“We all live and survive by a kind of tacit consent, which, however, it would be difficult to call voluntary. How can we will what is there anyhow?” p.88.
“Dissent implies consent, and is the hallmark of free government; one who knows he may dissent knows also that he somehow consents when he does not dissent.” p.88.
“Every organization of men, be it social or political, ultimately relies on man’s capacity for making promises and keeping them.” p.92.
“It is sometimes said that society will achieve the kind of education it deserves. Heaven help us if this is so.” Edward H. Levi, president of the University of Chicago, quoted in p.93.
“[T]he political doctrine is in fact that loophole through which the sovereignty principle and the reason if state doctrine are permitted to filter back, as it were, into a system of government which in principle denies them.” p.100.
“[W]e are born perfectible, but we shall never be perfect.” p.128.
“[Marx] turned Hegel upside down: he changed the direction of the historian’s glance; instead of looking toward the past, he now could confidently look into the future.” p.129.
“How reassuring, in Hegel’s words, “nothing else will come out but was already there.” p.130.
“Alas, refutation of theory through reality has always been at best lengthy and precarious business.” p.130.
“All politics is a struggle for power; the ultimate kind of power is violence.” p.134.
“The extreme form of power is All against One, the extreme form of violence is One against All.” p.141.
“The greatest enemy of authority is, therefore, contempt, and the surest way to undermine it is laughter.” p.144.
“Where power has disintegrated, revolutions are possible, but not necessary.” p.148.
“No government exclusively based on the means of violence has ever existed. Even the totalitarian ruler… needs a power basis.” p.149.
“Power needs no justification, being inherent in the very existence of political communities; what it does need is legitimacy.” p.151.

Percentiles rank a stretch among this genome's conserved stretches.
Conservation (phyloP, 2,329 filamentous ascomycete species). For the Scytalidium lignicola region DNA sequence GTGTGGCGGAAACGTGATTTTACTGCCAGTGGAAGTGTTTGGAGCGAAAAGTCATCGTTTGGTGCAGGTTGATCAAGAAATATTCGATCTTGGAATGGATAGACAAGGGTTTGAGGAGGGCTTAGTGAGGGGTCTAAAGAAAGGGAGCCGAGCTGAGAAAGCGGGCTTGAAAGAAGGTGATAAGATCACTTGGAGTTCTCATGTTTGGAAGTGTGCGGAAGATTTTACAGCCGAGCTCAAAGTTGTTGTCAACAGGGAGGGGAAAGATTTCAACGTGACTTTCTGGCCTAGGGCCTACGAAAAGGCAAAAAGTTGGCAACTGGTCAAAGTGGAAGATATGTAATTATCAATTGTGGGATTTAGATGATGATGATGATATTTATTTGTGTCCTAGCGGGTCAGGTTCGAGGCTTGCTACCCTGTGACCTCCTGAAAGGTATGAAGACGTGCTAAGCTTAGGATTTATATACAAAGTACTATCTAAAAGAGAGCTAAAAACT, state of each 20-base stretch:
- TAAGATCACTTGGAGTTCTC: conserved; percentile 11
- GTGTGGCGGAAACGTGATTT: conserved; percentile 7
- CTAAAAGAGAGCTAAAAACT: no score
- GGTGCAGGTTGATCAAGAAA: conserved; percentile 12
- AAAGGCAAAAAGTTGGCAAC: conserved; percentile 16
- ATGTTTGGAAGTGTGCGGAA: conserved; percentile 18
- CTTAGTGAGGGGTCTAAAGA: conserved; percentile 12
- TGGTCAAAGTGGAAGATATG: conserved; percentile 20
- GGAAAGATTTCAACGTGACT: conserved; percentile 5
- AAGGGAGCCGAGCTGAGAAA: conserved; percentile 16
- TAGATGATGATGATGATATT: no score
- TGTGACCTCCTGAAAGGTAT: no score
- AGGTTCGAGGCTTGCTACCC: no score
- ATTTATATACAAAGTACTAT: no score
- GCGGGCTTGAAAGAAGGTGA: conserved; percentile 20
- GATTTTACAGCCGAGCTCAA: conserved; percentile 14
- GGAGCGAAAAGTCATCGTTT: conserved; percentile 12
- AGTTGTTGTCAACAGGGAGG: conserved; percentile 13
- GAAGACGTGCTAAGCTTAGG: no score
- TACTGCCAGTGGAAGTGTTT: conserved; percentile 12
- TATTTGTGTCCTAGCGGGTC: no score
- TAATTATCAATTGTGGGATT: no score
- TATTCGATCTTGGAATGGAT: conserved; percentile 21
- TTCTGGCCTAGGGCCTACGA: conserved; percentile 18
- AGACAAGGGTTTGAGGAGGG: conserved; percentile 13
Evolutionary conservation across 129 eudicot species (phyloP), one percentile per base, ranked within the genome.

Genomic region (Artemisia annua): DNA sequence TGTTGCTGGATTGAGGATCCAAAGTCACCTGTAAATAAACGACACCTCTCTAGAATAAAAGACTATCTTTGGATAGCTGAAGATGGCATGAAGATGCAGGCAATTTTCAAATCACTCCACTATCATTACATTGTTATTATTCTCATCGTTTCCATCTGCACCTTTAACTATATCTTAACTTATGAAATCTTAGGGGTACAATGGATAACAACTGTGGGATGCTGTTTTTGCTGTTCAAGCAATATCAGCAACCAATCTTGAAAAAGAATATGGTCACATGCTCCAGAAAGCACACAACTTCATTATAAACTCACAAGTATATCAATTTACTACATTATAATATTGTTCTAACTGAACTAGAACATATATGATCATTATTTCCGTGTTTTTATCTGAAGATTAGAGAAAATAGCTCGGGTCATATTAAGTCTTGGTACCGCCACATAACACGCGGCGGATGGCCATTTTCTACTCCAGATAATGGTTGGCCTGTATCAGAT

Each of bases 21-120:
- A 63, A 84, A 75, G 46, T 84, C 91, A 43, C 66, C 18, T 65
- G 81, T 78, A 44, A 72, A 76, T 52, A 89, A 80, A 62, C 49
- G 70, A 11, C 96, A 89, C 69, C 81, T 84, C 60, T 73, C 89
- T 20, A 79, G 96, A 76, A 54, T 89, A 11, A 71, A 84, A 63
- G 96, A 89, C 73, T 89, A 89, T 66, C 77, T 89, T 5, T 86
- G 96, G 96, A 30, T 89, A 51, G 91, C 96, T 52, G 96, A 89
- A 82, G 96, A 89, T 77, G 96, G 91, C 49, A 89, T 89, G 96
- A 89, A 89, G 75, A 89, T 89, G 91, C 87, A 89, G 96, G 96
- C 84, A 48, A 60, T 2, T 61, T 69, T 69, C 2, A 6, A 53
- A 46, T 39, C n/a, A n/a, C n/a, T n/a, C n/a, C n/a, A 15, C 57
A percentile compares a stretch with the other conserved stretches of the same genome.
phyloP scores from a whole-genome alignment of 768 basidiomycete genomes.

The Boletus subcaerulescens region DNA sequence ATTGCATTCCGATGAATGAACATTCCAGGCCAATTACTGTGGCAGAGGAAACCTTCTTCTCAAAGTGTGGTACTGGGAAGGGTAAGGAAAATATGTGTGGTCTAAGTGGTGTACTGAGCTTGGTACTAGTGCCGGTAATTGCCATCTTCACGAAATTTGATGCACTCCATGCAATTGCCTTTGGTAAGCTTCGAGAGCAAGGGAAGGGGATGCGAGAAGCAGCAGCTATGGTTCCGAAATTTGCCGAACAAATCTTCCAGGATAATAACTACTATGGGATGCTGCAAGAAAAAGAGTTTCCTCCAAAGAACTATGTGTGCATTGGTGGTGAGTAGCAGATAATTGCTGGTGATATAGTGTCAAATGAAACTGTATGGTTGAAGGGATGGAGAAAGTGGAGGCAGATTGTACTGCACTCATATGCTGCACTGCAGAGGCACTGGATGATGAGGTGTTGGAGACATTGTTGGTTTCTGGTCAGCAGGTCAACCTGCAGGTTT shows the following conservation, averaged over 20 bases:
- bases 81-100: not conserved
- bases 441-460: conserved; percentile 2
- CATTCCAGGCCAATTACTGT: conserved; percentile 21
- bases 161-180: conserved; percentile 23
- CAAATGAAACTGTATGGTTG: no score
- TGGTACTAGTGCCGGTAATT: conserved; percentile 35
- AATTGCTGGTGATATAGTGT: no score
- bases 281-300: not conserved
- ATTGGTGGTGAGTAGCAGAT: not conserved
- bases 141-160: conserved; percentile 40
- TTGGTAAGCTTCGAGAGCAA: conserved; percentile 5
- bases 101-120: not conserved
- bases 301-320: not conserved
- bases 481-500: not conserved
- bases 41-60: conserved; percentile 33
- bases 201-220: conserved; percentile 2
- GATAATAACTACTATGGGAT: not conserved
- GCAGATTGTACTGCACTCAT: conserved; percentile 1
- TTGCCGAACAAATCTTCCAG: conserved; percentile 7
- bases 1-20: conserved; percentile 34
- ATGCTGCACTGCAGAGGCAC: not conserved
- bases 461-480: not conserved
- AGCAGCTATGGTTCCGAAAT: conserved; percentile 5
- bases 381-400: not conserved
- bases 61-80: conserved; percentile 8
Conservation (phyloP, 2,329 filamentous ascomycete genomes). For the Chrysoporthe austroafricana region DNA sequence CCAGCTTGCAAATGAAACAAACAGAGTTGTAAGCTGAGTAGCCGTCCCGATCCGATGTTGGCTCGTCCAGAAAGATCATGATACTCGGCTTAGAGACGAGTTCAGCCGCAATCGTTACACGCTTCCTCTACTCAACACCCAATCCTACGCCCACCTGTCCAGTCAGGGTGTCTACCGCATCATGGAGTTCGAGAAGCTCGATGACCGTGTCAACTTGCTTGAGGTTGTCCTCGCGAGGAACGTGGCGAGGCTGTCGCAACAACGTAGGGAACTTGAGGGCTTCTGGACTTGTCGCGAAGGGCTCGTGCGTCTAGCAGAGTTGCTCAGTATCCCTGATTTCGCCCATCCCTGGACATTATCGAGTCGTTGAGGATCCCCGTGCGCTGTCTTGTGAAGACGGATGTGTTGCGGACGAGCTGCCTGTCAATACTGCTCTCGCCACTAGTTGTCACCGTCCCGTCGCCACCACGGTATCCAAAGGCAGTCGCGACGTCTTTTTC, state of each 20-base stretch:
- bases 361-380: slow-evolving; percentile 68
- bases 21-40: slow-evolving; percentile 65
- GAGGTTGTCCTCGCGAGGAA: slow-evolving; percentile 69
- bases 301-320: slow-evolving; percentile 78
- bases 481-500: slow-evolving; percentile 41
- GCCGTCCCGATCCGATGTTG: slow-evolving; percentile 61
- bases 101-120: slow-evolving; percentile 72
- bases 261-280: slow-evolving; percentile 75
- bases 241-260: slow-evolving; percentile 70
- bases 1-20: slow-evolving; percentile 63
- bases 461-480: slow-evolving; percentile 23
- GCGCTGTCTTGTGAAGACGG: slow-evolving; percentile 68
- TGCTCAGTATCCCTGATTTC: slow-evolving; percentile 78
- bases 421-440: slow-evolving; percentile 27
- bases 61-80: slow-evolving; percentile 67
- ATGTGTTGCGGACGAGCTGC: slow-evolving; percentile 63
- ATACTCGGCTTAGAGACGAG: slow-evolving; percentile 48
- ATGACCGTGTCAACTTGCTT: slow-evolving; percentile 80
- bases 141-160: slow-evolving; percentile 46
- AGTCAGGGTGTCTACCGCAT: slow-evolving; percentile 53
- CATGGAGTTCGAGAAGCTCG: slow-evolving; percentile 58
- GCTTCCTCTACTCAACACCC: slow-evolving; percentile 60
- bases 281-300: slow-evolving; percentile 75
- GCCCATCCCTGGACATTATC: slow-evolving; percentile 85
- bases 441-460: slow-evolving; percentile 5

“[P]ower is expansionist by nature.” p.171.
“Racism, as distinguished from race, is not a fact of life, but an ideology, and the deeds it leads to are not reflex actions, but deliberate acts based on pseudo-scientific theories.” p.173.
“No doubts, “violence pays,” but the trouble is that it pays indiscriminately.” pp.177-8.
“[T]he danger of violence… will always be that means overwhelm the end. If goals are not achieved rapidly, the result will be not merely defeat but the introduction of the practice of violence into the whole body politic.” 177.
“[T]he greater the bureaucratization of public life, the greater will be the attraction of violence. In a fully developed bureaucracy there is nobody left with whom one can argue, to whom one can present grievances, on whom the pressures of power can be exerted. Bureaucracy is the form of government in which everybody is deprived of political freedom, of the power to act; for the rule by Nobody is not no-role, and where all are equally powerless we have tyranny without a tyrant.” p.178.
“What makes man a political being is his faculty of action; it enables him to get together with his peers.” p.179.
“[T]he increase in weapons cannot compensate for the loss of power.” p.205.
“The universities make it possible for young people over a number of years to stand outside all social groups and obligations, to be truly free. If the students destroy the universities then nothing of the sort will any longer exist; consequently there will be no rebellion against society either.” p.208.
“The third world is not a reality but an ideology.” p.209.
“[S]tate socialism, which is the same thing as state capitalism would be – that is, total expropriation. Total expropriation occurs when all political and legal safeguards of private ownership have disappeared.” p.212.